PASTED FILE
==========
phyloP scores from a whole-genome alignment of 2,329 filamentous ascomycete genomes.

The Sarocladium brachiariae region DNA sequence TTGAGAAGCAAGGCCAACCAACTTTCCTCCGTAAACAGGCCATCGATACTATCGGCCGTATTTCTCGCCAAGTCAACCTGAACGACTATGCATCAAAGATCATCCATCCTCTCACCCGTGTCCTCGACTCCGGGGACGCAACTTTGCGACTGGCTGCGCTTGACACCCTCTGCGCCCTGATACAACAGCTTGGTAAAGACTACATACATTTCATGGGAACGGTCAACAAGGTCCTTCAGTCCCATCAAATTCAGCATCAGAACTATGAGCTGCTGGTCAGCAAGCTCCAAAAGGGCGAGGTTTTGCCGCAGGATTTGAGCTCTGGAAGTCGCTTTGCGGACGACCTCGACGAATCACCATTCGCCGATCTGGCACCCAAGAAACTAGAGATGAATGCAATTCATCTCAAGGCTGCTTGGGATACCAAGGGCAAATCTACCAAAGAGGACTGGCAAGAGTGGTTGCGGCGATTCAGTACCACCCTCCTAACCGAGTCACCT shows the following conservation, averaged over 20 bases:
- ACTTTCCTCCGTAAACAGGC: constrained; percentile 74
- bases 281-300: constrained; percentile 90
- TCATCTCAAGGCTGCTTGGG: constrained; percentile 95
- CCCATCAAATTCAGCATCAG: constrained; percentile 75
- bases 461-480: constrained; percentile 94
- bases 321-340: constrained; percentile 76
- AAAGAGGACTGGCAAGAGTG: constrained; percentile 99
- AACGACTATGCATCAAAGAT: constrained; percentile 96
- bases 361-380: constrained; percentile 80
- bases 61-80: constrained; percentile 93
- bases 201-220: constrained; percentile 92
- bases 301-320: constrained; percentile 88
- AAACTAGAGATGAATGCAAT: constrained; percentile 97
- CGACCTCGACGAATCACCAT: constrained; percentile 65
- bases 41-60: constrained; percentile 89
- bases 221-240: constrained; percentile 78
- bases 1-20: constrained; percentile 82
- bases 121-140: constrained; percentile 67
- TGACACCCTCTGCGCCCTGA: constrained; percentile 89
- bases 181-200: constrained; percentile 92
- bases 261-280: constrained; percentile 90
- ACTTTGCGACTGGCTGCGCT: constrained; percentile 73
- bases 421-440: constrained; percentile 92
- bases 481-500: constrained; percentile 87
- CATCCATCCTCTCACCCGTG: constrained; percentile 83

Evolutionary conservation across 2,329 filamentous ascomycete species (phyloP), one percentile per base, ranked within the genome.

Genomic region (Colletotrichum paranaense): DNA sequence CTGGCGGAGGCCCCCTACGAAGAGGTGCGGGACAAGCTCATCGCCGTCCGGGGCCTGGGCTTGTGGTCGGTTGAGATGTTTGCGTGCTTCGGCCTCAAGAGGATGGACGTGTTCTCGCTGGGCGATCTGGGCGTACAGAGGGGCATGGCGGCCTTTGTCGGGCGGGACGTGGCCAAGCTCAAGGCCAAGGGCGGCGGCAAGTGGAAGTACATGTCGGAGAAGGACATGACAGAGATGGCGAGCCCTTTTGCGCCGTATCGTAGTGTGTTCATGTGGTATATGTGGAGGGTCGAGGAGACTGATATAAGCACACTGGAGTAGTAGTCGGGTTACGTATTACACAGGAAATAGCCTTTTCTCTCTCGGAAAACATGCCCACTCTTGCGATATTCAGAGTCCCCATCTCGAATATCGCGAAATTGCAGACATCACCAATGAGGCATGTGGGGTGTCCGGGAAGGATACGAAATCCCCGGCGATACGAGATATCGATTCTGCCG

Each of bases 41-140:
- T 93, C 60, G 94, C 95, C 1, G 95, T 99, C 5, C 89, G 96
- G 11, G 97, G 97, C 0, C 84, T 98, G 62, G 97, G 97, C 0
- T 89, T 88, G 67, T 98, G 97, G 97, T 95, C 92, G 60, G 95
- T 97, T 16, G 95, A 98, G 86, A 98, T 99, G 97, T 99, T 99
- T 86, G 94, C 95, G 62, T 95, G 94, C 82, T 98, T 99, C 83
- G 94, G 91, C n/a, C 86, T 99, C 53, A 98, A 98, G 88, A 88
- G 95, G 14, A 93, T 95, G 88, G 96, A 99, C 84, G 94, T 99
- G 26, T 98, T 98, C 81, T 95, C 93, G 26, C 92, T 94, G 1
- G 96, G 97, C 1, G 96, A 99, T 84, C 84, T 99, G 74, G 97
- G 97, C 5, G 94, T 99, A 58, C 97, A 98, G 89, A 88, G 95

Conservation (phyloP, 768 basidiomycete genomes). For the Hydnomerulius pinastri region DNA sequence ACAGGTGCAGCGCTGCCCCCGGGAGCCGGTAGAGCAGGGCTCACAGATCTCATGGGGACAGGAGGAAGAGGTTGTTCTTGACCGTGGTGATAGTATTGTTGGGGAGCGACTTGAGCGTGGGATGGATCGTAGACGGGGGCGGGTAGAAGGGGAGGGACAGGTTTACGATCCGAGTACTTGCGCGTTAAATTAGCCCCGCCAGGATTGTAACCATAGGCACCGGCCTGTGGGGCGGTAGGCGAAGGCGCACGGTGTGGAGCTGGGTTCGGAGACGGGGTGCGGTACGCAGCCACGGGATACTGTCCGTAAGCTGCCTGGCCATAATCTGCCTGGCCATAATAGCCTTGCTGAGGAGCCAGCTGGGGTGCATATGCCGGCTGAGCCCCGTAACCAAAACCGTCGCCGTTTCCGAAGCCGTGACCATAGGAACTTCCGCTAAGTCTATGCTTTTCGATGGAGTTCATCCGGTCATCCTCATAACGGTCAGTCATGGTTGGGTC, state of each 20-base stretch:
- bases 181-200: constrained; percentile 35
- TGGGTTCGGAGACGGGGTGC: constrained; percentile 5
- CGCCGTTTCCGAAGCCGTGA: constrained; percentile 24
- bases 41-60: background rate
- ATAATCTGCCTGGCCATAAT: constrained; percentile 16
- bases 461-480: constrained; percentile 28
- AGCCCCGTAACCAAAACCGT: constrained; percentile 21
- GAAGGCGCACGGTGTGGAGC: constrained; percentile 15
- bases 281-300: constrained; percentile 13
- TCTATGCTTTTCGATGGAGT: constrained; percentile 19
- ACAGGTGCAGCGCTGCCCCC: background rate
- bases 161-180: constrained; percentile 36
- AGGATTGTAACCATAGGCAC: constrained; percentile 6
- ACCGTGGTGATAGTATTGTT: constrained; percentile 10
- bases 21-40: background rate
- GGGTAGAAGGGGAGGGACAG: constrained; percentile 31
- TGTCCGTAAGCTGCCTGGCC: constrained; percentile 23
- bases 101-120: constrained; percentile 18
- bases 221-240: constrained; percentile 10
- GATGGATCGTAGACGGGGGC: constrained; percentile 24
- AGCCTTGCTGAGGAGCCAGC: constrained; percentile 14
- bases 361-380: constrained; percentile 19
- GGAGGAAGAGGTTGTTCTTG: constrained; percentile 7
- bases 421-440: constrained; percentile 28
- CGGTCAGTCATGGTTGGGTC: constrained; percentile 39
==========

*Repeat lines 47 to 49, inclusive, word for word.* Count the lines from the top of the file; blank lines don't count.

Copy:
- bases 461-480: constrained; percentile 28
- AGCCCCGTAACCAAAACCGT: constrained; percentile 21
- GAAGGCGCACGGTGTGGAGC: constrained; percentile 15